Written by: Clare Moleta
Reviewed by: Ruth Avery
How would I describe Unsheltered? Not for the faint-hearted. Extremely tough subject matter. Of its time. Depressing and heart-breaking. With glimpses of joy and humanity. The author Clare Moleta says the book is Australian but not set in Australia. It’s about a mother’s (Li) relentless search for her missing young daughter Matti, after they end up at Makecamp (a refugee-type camp).
Li’s description of killing and eating a rabbit to survive made me feel ill. I guess that’s a good sign if an author makes you feel strong emotions? It put me off reading Unsheltered for a while but then I was hooked again. Would Li find Matti? Was the search worth it for Li? For me? I find these stories stressful, but you need an outcome, good or bad. The harrowing descriptions of what Li went through to find Matti were rough to read. And just when I thought it couldn’t get worse, it did right towards the end. This novel could be based on a real story which is the saddest bit about it. One of the camps is called Transit and Li’s saviour Rich says, “I know they call it Transit but have you noticed no one f***ing goes anywhere?”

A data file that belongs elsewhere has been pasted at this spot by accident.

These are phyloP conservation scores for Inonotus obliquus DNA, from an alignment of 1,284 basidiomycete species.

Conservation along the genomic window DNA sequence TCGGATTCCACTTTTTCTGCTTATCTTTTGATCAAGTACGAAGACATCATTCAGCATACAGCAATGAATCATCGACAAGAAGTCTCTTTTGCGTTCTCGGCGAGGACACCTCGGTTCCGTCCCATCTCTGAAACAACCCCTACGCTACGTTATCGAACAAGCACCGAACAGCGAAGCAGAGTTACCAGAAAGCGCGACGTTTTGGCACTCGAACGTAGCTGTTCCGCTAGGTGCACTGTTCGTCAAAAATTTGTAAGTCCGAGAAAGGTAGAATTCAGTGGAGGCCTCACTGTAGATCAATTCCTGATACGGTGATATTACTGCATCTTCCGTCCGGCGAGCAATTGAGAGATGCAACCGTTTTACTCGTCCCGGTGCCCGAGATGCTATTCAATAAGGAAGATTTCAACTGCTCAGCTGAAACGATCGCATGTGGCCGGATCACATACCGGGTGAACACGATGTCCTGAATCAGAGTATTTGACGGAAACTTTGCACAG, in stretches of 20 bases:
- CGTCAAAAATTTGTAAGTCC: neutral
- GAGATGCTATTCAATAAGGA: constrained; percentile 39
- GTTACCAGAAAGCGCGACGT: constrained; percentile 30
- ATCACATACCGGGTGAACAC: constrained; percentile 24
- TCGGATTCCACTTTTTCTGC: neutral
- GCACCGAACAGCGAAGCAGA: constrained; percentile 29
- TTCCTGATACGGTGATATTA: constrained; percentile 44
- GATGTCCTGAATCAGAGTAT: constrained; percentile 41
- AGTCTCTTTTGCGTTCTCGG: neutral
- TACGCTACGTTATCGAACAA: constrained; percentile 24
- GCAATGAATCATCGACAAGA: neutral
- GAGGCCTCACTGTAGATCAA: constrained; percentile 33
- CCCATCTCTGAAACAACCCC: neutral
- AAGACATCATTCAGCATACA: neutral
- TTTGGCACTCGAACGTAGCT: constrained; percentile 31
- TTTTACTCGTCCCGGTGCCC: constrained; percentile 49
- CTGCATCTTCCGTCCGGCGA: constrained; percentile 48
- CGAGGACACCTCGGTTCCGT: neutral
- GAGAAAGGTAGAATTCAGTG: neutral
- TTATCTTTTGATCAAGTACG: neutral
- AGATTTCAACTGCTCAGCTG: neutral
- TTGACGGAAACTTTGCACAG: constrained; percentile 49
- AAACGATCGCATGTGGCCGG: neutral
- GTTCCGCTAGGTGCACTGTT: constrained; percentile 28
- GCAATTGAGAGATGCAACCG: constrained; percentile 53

I guess the genre is Sci Fi-esque as there were words and expressions I didn’t understand, like XB Force – I still have no idea what this means. “She was good at spotting spoor, too.” Spoor but not used in the usual context, again no idea. It’s a book you must pay attention to but some bits I really wanted to skip. On the other hand, descriptions I really enjoyed include: “Didn’t see the sky fatten like a bruise” and “The children in these stories emerged out of some collective dust and faded back into it again, untouched and untouchable”.
If you watch the news and can handle more reality in your life, then you’ll enjoy Unsheltered. It is a book about human perseverance above everything, and that is admirable.